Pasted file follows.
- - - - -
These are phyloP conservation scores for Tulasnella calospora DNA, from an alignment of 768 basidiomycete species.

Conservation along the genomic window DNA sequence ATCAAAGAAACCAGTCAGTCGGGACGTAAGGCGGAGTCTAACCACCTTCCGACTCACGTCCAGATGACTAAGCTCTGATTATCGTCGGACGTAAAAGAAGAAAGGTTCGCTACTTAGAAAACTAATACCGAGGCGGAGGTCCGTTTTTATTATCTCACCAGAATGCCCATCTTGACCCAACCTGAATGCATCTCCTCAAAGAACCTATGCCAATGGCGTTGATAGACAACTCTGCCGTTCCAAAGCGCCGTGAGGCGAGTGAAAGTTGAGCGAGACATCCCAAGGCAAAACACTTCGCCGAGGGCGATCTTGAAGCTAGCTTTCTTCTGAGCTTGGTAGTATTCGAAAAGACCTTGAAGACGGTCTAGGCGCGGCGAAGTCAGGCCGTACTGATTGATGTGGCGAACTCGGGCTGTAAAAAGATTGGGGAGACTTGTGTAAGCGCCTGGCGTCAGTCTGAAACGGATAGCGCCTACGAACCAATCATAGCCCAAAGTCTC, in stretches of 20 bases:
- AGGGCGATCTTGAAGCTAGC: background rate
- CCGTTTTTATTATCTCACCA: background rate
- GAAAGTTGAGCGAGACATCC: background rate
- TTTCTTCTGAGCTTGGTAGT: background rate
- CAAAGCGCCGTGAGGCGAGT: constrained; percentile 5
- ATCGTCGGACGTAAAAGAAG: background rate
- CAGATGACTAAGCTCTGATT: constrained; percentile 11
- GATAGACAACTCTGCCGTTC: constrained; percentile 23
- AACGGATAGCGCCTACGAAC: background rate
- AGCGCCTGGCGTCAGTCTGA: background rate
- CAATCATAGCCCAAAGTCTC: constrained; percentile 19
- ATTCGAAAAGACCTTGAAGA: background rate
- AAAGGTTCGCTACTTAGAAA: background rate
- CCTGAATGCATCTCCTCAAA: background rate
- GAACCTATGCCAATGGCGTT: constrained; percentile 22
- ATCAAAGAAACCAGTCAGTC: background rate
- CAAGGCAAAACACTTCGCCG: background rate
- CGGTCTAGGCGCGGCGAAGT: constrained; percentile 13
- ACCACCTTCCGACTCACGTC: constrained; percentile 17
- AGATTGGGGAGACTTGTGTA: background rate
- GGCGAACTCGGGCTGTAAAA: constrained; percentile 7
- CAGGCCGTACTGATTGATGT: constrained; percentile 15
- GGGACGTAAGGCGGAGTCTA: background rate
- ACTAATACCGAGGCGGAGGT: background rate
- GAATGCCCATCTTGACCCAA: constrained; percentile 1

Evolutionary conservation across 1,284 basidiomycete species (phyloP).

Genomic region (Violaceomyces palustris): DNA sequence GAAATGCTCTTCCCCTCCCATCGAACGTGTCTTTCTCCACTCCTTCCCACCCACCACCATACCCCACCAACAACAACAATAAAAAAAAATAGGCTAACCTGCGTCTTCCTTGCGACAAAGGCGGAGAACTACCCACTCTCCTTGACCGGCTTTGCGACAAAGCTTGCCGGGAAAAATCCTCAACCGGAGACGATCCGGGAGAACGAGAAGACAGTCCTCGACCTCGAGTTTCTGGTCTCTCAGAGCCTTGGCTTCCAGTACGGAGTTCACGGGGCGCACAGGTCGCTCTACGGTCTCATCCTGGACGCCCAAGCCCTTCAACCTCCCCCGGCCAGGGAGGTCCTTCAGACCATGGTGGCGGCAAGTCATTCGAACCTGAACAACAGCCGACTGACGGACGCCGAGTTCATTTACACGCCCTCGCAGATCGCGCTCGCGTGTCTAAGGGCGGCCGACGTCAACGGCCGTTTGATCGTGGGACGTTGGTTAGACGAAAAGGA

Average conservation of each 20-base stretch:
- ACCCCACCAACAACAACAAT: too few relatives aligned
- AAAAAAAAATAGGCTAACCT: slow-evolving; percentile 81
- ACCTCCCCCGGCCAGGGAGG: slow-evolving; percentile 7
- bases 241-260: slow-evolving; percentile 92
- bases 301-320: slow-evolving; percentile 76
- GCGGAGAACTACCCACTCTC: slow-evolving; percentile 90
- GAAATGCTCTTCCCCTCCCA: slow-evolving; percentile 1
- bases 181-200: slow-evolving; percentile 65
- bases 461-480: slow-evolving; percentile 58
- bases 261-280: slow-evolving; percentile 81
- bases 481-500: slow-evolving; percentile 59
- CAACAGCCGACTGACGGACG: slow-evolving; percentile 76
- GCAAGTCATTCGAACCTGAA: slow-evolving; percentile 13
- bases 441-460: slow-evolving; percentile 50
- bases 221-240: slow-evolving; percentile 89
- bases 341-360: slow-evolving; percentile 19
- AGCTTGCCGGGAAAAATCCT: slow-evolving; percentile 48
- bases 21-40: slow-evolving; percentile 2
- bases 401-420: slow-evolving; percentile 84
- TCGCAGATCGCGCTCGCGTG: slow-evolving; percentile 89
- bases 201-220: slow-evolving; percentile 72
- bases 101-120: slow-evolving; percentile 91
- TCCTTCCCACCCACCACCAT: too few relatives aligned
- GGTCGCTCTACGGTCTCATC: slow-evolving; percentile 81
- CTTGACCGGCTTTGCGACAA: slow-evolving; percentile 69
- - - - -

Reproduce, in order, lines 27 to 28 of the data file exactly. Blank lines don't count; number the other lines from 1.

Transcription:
- GAATGCCCATCTTGACCCAA: constrained; percentile 1

Evolutionary conservation across 1,284 basidiomycete species (phyloP).